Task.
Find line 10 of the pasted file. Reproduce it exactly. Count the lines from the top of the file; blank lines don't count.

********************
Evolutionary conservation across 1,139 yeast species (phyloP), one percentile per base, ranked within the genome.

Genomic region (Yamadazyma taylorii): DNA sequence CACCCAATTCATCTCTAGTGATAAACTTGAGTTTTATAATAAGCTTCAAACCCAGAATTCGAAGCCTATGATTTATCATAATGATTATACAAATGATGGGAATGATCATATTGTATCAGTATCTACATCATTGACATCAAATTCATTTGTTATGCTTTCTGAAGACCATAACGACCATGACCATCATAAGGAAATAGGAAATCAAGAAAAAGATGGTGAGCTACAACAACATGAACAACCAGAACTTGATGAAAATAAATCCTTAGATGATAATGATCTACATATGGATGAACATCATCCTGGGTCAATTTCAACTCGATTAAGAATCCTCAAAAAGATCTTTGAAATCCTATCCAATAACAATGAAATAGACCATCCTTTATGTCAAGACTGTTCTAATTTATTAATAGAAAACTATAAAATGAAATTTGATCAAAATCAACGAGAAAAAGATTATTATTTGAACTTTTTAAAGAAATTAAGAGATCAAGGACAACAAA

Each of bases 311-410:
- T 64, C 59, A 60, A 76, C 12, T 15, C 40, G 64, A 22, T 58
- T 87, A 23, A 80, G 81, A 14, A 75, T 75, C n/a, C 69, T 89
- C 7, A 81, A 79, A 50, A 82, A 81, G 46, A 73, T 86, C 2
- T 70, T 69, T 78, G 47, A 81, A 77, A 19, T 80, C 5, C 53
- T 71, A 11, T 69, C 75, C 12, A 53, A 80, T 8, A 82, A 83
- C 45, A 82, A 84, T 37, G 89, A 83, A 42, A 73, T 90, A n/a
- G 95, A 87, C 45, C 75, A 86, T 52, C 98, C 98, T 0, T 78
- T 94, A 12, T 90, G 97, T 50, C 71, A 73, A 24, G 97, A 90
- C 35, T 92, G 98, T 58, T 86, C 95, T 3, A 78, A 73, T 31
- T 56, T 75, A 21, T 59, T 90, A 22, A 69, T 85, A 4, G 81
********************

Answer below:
- G 95, A 87, C 45, C 75, A 86, T 52, C 98, C 98, T 0, T 78